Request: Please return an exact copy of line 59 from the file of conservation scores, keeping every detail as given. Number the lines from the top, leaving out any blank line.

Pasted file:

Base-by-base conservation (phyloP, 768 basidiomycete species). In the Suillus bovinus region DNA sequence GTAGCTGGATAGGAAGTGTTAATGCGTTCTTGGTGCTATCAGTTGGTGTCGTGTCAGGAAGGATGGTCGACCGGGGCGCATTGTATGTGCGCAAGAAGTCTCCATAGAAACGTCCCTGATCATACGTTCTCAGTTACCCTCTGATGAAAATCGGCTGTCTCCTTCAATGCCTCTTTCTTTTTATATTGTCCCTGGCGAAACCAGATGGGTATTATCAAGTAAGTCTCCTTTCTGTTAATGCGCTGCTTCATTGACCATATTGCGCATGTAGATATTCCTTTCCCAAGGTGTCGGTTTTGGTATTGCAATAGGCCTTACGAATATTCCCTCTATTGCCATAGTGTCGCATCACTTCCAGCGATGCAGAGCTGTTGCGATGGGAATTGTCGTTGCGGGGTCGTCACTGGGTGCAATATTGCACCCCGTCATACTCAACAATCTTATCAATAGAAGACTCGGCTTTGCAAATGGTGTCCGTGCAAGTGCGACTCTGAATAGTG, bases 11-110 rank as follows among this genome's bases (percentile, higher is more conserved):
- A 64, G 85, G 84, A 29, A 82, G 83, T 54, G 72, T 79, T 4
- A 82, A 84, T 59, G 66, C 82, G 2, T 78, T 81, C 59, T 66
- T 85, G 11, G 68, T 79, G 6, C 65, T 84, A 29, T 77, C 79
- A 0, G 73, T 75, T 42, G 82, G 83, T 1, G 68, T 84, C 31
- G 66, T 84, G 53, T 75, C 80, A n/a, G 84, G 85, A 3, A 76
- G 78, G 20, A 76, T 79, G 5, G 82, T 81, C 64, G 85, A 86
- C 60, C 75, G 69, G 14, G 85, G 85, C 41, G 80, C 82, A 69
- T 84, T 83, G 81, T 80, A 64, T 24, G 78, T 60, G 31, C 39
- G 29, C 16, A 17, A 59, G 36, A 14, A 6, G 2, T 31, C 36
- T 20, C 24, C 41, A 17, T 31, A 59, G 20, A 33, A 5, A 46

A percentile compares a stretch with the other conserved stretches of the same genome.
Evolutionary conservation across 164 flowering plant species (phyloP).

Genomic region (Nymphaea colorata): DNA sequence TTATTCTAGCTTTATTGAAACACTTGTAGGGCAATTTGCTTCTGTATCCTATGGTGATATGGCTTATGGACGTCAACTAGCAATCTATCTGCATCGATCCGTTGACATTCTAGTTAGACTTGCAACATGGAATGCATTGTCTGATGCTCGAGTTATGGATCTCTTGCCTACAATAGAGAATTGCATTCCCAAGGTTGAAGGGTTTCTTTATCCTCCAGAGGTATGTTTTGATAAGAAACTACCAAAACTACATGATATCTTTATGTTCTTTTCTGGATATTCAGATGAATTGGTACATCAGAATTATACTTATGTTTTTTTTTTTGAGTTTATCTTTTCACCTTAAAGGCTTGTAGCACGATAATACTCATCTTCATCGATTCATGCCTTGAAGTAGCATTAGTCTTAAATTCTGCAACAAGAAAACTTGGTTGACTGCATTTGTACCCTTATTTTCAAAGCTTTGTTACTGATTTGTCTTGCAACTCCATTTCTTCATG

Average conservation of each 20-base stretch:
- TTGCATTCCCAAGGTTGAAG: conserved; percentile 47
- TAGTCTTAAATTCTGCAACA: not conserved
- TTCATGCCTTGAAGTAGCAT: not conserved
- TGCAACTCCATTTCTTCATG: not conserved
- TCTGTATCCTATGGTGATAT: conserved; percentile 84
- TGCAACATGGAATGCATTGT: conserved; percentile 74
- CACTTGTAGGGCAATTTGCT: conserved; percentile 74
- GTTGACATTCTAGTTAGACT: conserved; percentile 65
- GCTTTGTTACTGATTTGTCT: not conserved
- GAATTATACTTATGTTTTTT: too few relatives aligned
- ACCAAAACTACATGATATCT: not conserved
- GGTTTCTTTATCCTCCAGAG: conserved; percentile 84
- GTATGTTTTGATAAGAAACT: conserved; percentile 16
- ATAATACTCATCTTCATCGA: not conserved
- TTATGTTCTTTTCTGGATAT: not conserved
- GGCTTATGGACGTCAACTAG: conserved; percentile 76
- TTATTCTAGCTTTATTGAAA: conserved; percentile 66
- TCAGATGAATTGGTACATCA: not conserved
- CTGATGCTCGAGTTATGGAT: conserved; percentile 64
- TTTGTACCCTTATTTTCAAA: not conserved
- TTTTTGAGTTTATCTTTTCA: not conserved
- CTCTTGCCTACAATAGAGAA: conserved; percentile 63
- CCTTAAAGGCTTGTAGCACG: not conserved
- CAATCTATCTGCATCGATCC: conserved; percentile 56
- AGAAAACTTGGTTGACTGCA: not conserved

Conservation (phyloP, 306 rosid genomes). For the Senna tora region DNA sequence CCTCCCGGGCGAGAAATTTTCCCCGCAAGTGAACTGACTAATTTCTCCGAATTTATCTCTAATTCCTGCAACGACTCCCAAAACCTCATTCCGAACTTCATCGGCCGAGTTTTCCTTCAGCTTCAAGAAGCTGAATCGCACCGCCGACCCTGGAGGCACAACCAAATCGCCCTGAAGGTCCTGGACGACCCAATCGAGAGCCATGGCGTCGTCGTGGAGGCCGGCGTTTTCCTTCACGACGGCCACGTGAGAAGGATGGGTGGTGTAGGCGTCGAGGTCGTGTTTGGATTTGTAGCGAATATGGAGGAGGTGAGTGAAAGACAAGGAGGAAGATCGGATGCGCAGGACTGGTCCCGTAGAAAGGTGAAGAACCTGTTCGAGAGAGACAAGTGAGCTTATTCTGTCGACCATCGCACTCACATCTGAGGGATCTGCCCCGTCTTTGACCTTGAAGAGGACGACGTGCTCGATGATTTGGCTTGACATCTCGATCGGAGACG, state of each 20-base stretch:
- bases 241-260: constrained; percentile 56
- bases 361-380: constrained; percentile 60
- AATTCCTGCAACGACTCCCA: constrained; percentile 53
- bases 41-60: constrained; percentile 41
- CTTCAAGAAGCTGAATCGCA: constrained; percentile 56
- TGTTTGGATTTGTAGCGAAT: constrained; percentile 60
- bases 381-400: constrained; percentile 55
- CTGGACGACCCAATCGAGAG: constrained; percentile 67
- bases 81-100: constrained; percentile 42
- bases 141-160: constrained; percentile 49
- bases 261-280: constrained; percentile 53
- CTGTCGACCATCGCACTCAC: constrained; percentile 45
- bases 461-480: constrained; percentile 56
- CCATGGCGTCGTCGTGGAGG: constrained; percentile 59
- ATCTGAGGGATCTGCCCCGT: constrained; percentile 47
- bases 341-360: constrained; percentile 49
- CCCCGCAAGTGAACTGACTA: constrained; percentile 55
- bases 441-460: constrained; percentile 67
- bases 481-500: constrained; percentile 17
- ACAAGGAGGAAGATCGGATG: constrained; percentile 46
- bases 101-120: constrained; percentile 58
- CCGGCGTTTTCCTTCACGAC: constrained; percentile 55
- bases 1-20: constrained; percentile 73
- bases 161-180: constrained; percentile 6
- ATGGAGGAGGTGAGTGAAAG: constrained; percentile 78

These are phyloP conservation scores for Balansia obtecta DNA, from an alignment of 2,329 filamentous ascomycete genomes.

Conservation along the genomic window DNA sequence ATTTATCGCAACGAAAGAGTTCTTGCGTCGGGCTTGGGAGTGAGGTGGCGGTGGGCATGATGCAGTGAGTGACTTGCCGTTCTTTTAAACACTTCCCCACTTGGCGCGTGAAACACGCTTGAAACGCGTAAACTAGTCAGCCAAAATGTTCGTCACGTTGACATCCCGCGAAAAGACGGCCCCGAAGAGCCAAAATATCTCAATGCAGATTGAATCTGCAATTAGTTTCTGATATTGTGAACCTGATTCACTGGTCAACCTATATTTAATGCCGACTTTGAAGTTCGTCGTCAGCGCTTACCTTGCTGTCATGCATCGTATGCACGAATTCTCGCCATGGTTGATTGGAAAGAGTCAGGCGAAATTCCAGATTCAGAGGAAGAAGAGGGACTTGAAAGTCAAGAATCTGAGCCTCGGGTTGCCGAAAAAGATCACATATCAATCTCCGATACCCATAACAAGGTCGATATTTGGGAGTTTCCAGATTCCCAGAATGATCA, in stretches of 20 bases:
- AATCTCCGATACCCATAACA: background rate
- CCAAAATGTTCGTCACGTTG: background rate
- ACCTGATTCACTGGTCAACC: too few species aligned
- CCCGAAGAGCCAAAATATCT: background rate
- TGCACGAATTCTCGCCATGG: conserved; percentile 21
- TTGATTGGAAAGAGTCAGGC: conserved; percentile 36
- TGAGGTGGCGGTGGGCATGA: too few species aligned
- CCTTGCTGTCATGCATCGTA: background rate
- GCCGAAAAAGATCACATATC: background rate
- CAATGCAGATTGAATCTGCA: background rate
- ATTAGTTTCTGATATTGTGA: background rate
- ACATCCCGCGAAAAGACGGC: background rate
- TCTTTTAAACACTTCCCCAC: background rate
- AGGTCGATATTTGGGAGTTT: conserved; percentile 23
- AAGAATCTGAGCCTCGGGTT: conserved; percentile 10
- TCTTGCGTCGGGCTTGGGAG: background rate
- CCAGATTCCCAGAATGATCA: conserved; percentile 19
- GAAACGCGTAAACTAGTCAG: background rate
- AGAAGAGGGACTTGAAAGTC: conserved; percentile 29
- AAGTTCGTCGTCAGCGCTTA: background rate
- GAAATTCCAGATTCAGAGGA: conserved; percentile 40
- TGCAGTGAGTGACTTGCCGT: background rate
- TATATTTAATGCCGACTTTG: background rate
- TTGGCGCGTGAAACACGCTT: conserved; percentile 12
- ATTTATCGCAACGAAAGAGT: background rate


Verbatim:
- bases 441-460: constrained; percentile 67